"We try to make it a win/win even when they lose. We talk about the pricing, the proposal and the way the company markets itself. Sometimes they're just not ready to compete but they'll be better prepared for the next go-round and their odds of being successful can be significantly increased.

"All this is done by a staff of two, myself and Yves Rose Valbrun," White adds with a smile. "We're making it happen nonetheless."

The supplier diversity program is housed in NYPA's procurement business unit. "We have various facilities around the state that have their own purchasing departments, but the head of purchasing is in the White Plains office and I report directly to him. We work together, and we use the same NYPA supplier diversity policies and procedures here and at the facilities."

Doing business with UCI
UCI (Unique Computers Inc, Long Island City, NY), a sophisticated IT firm, has been working with NYPA for about three years. The first meeting occurred at one of the NYPA purchasing exchanges, White notes. "That's how we met Kalpana Patel, UCI's president. She's a valuable asset. At the time we were looking for an IT vendor with a specific skill set in SAP, and she was the perfect fit."

Launching the startup

Kalpana Patel, owner and president, at left, meets with some of her UCI team: Bansi Shah, Greg Levine, Gary Rado and Gautam Tooley.

Kalpana Patel, owner and president of UCI, was born in India, where she earned a BS in management and an MS in personnel management from the University of Baroda. She came to the U.S. on a Rotary International scholarship in 1980, studying business and CS at Adelphi University (Garden City, NY). She graduated with an MBA in 1982.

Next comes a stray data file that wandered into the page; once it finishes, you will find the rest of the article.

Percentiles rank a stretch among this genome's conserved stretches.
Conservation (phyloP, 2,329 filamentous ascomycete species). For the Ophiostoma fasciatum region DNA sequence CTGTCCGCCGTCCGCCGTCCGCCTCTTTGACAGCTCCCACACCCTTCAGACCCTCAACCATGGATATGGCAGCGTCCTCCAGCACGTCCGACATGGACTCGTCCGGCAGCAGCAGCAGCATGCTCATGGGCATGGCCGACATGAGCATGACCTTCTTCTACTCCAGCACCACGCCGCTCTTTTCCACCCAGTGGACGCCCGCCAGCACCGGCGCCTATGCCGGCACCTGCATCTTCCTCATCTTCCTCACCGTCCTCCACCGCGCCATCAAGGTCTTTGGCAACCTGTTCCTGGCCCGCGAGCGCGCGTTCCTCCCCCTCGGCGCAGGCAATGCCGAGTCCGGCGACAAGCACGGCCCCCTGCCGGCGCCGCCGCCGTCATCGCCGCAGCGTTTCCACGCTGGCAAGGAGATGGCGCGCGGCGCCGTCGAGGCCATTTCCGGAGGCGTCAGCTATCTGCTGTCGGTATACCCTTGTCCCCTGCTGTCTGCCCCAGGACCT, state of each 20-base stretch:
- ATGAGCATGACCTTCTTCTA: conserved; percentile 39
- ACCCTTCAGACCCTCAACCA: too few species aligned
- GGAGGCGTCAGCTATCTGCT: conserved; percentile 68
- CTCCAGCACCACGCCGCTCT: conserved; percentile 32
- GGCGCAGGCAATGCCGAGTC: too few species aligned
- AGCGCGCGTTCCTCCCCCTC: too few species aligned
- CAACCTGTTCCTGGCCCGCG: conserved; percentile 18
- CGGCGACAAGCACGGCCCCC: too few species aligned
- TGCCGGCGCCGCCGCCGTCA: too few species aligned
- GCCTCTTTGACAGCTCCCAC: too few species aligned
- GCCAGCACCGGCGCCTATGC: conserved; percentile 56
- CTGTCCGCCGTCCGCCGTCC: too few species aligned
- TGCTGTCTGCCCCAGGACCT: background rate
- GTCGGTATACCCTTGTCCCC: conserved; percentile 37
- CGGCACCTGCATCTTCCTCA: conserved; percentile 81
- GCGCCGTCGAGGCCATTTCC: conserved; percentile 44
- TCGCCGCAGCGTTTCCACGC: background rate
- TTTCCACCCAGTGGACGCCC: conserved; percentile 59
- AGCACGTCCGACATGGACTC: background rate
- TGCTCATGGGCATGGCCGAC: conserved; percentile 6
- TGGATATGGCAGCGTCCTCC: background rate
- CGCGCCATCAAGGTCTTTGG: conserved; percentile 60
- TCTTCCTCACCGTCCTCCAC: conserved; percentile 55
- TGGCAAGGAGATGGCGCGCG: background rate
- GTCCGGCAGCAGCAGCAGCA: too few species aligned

Patel worked in the trading rooms of several Wall Street firms between 1982 and 1997. "Basically I was handling their foreign exchange and treasury operations. I was an executive directing and managing my group that helped the traders manage their risk and portfolios," she says. "I also dealt with their systems and evaluated new technology products."

In 1997 she was approached by a group of entrepreneurs to join them in the acquisition and management of an established IT firm. Patel welcomed the idea as an opportunity to work closer to home and spend more time looking after her son.

But the acquisition never materialized, and the other members of the group thought developing a startup business would take more time than they were able to spend. Patel decided to go ahead and launch UCI herself.

"After a while I got the hang of running the business. An entrepreneur has to be an accountant, lawyer, sales manager, human resource admin and general manager at the same time!" she says.

While working on Wall Street she met Gary Rado, a technical expert who handled complicated system integration projects. When UCI needed to add new technology solutions to its offerings, Rado joined UCI as its chief technology officer.

The company currently has about thirty employees.

Enterprise-level solutions
At first the startup worked mainly with Wall Street firms, using Patel's existing contacts. "They are still important clients," Patel says. "They are comfortable with our subject matter expertise and IT skills.

"But after 9/11 the financial market was tough. When we went to local supplier diversity events we recognized a huge potential in state and local government agencies.

"Over the past two years we've reengineered and refocused the organization, become very solution-driven, and aligned ourselves with major IT solution providers. Now we're involved in security areas like infrastructure virtualization, unified threat management and consolidation of IT infrastructures.